Apple considering moving hardware production out of China

The escalating tariff slap-fight between the United States of America and the People's Republic of China is messing with so many bottom lines that the only people playing the market and making bank are those with companies that make red ink in their portfolios. Even Apple, a company that pretty much prints its own damn money, isn't immune. In a week where Chinese telecom and computing giant Huawei declared that they'd be making billions less than forecasted, signs that the fruit flavored phone floggers may be looking to shift their operations away from mainland China have cropped up.

From the Nikkei Asian Review:

Apple has asked its major suppliers to evaluate the cost implications of shifting 15% to 30% of their production capacity from China to Southeast Asia as it prepares for a fundamental restructuring of its supply chain, the Nikkei Asian Review has learned.

The California-based tech giant's request was triggered by the protracted trade tensions between Washington and Beijing, but multiple sources say that even if the spat is resolved there will be no turning back. Apple has decided the risks of relying so heavily on manufacturing in China, as it has done for decades, are too great and even rising, several people told Nikkei.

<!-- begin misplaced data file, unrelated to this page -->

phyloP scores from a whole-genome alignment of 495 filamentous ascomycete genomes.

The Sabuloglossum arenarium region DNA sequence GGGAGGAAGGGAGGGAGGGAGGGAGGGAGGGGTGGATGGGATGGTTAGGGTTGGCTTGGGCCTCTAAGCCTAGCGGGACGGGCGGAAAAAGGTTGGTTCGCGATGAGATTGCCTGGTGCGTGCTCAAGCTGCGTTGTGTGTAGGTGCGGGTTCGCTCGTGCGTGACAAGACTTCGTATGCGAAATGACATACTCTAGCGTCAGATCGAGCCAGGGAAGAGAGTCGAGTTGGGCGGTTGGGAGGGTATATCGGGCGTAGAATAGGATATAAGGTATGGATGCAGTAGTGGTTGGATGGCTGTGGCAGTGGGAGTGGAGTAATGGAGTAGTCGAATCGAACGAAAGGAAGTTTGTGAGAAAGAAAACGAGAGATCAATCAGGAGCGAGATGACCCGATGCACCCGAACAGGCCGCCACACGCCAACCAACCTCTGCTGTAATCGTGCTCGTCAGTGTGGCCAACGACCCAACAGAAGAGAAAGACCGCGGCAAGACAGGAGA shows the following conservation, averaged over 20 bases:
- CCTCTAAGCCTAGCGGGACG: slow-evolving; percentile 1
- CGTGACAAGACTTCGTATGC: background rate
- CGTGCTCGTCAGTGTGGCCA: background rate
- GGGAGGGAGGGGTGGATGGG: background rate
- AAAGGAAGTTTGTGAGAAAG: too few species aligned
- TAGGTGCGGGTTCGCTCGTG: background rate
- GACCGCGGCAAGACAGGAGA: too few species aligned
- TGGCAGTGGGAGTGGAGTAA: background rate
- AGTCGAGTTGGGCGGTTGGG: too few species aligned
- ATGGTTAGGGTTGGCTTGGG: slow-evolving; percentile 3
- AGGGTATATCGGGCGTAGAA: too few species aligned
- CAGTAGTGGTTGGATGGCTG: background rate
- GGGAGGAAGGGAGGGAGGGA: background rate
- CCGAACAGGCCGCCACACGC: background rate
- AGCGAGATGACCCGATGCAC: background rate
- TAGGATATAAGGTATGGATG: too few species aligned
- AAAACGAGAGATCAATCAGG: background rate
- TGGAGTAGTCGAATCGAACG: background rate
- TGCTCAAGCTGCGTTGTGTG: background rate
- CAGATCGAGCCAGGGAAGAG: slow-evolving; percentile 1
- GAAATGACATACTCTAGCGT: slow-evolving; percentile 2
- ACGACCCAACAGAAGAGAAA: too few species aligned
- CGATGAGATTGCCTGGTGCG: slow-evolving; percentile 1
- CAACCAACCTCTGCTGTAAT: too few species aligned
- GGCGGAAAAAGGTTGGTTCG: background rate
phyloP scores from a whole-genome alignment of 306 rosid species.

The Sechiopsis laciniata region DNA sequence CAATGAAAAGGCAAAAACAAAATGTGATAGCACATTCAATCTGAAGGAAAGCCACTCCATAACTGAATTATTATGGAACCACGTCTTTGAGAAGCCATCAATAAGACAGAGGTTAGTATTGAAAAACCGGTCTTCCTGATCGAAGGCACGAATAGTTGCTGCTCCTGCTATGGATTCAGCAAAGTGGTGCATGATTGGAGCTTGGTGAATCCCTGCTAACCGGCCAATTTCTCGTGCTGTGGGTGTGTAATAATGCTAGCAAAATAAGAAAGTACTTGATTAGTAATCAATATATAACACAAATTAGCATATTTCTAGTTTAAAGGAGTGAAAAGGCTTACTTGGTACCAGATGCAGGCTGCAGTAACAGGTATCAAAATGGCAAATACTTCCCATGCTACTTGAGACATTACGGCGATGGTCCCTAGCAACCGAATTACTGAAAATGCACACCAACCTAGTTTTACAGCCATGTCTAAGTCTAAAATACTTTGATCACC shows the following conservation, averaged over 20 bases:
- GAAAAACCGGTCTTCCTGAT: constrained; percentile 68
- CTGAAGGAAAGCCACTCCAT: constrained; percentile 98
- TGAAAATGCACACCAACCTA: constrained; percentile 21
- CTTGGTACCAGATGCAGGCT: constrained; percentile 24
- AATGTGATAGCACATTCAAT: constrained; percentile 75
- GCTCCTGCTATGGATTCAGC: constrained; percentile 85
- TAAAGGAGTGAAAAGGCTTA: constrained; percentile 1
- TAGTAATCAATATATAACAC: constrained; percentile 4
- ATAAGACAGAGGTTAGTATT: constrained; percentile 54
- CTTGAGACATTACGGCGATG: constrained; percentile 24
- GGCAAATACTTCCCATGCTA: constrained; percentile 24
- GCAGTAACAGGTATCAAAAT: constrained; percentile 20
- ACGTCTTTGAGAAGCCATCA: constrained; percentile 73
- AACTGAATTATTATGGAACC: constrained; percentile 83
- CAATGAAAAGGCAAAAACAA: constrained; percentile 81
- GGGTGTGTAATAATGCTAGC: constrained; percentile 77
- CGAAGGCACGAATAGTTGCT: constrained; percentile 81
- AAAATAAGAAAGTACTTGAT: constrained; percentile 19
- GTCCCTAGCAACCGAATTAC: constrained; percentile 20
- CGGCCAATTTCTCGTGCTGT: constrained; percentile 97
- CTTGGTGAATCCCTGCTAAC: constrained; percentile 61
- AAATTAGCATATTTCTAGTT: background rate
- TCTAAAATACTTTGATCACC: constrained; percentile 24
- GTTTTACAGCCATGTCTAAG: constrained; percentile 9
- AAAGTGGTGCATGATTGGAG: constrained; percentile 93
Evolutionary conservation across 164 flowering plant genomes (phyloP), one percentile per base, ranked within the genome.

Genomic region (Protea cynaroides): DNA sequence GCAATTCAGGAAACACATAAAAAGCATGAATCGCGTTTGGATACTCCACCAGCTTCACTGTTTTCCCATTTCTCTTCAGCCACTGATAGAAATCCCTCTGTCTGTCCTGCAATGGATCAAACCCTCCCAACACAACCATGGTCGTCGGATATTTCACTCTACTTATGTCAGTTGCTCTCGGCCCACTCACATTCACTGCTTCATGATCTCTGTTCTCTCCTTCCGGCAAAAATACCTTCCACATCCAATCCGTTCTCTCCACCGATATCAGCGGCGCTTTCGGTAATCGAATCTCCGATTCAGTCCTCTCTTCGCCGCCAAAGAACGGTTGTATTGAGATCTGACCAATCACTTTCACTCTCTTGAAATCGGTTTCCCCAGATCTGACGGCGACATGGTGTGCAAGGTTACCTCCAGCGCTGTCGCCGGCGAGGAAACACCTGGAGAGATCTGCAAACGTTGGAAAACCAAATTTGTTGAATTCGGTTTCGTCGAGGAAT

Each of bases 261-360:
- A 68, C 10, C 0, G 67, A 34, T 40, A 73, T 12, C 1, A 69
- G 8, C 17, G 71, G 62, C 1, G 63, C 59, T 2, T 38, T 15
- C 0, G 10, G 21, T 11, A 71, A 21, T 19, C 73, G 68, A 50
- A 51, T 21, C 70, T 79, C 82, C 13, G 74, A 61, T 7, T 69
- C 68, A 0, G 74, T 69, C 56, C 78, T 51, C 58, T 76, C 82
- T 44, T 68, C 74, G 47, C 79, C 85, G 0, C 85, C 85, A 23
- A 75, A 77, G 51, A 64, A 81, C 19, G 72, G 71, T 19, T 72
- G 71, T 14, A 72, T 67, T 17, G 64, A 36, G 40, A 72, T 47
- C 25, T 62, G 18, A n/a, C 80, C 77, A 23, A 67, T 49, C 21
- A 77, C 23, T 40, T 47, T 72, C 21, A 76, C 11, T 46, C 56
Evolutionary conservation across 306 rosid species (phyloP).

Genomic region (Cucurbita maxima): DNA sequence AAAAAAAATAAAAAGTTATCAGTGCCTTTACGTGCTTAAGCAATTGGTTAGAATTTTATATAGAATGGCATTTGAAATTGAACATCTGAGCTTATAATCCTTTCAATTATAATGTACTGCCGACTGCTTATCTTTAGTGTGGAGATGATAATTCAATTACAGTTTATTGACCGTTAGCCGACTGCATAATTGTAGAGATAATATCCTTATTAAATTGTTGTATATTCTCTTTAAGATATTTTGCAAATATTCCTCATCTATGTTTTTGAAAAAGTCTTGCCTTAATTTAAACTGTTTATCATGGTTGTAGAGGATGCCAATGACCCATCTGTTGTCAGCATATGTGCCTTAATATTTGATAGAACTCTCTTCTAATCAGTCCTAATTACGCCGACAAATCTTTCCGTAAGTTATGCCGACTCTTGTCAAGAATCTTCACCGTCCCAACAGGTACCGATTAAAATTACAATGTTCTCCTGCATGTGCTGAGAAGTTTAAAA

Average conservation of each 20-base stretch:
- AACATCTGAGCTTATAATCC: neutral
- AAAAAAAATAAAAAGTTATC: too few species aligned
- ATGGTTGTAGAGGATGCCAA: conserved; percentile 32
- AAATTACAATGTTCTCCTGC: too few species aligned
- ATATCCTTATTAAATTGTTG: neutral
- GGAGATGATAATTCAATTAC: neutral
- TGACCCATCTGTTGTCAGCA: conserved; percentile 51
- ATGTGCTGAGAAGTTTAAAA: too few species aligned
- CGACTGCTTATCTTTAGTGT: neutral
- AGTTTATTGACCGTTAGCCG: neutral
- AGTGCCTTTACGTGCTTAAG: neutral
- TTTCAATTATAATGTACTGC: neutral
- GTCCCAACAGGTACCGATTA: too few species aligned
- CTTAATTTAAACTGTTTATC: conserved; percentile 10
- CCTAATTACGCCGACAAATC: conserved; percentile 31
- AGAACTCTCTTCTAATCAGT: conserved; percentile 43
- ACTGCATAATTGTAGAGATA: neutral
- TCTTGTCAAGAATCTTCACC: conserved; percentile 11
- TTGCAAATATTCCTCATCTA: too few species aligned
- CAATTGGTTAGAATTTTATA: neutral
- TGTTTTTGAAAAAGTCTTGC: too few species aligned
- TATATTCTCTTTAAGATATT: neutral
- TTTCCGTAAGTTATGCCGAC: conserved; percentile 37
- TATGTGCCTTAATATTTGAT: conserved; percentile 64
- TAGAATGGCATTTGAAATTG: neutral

The Nikkei Asian Review goes on to talk up the fact that a slowing birthrate, concerns over dependency on centralized production in one locale and rising labor costs are a part of driving Apple's wandering industrial eyes to look on over yonder. Read the rest

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Last month, the legendary hardware hacker and entrepreneur Andrew "bunnie" Huang (who is also a talented science communicator) published a great explainer on the quirks of the Trump China tariff plan, which exempts finished goods (like TVs), but imposes stiff taxes on components that are shipped from China to US factories for final assembly, a tactic common to the most innovative, cutting edge companies who fear having their trade secrets stolen by Chinese manufacturing contractors. Read the rest

Trump's tariffs will kill making, especially STEM education, while encouraging US manufacturers to go offshore

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